I mean, it doesn't prove that it was the case, but it lays out some things that one can look for in the inside of the moon to test whether or not this was the case.
FLATOW: So your twin GRAILs, A and B, can help solve that problem?
ZUBER: They certainly can. They will provide information that will allow us to evaluate that hypothesis. So we can either at that point reject it, or it may need to be modified on the basis of what we find or demonstrate that it was correct.
FLATOW: Well, is it sort of serendipitous that you designed this way before this whole hypothesis came up?
ZUBER: That's correct. We had plenty of other interesting things that we wanted to look at, but it's remarkable that, you know, having studied the moon for so long, that there are still great new ideas about the moon and the Earth-moon system.
I mean, the Earth is - you know, the Earth is involved in this whole process of what was going on back then.
FLATOW: Wow, and I understand that even though you've dubbed these satellites GRAIL-A and GRAIL-B, their names are going to change.
ZUBER: The names are going to change soon. So...
FLATOW: Do we know what they are yet?
ZUBER: We - I know what they are.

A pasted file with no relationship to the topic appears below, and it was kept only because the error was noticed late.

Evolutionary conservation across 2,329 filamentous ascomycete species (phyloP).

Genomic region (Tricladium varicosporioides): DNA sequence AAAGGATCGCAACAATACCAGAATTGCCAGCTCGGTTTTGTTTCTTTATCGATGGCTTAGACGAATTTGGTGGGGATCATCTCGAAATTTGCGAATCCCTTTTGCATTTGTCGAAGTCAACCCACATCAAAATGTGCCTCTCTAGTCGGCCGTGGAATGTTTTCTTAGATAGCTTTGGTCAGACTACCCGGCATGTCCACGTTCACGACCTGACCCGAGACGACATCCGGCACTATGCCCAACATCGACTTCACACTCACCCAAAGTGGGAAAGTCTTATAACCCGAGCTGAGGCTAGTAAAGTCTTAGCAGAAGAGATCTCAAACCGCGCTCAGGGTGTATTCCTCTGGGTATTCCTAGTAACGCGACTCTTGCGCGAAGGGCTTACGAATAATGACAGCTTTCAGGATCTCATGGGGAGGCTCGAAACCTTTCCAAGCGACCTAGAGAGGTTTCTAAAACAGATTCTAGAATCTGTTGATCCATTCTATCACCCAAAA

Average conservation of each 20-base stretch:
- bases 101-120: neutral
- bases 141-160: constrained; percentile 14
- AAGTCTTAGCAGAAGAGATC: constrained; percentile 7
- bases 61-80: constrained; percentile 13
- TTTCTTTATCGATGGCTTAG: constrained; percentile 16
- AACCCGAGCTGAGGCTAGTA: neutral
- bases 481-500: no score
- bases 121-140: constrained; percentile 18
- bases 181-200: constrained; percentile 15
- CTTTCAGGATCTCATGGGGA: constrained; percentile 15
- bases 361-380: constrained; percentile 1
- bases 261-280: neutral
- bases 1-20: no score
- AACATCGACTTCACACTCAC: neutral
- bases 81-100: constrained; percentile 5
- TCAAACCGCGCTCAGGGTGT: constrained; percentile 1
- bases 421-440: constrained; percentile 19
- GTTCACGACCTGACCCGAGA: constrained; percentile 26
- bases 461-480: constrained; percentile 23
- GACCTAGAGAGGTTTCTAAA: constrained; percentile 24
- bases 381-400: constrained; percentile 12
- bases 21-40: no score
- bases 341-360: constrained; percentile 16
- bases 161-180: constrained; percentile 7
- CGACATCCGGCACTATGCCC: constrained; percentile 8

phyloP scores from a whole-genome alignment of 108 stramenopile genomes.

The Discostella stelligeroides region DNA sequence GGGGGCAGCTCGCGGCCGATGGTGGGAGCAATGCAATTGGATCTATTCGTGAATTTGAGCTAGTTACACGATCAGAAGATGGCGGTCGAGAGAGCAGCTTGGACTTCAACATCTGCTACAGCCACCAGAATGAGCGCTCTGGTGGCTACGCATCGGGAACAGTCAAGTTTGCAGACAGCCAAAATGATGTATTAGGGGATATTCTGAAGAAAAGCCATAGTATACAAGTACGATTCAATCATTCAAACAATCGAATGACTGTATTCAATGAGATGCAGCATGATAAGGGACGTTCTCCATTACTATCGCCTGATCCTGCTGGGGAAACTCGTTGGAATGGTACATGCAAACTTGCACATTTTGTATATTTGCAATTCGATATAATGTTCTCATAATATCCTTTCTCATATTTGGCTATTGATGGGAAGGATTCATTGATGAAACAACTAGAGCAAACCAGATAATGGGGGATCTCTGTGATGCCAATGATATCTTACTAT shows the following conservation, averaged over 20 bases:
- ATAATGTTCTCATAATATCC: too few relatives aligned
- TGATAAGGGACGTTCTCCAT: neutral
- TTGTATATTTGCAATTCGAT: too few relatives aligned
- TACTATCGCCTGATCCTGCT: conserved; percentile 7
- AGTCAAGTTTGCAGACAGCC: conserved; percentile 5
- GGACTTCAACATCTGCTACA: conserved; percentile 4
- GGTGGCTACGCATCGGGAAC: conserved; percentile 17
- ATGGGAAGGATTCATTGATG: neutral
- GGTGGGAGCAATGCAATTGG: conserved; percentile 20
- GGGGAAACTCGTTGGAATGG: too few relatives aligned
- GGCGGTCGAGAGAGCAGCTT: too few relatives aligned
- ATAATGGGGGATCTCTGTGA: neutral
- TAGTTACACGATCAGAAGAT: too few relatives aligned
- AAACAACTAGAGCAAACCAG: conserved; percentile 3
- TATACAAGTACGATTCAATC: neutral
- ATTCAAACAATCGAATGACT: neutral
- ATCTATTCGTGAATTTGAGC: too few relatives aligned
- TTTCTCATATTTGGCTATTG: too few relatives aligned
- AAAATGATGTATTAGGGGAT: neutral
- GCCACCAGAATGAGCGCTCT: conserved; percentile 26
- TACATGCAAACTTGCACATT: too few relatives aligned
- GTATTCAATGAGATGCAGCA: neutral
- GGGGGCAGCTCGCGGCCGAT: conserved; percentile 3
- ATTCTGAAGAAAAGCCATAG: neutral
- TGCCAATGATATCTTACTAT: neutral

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FLATOW: Tell me, OK?
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ZUBER: You and all the many, many listeners of SCIENCE FRIDAY, you will all learn soon enough. After the successful launch of the two spacecraft in September, we announced that there would be a naming contest, and we permitted schools and other student organizations to propose names for the spacecraft.
And they needed, when they proposed these, they had to write an essay with the idea that the name should in some way reflect something about the mission, something about the moon, something about the fact that the students realized that there are two spacecraft operating in a certain way.
And so a group of us evaluated those names, and after the two spacecraft are successfully in orbit, we'll announce the winners.
FLATOW: We have a winner. There's also a moon-cam, right? Kids can look at the moon from the spacecraft?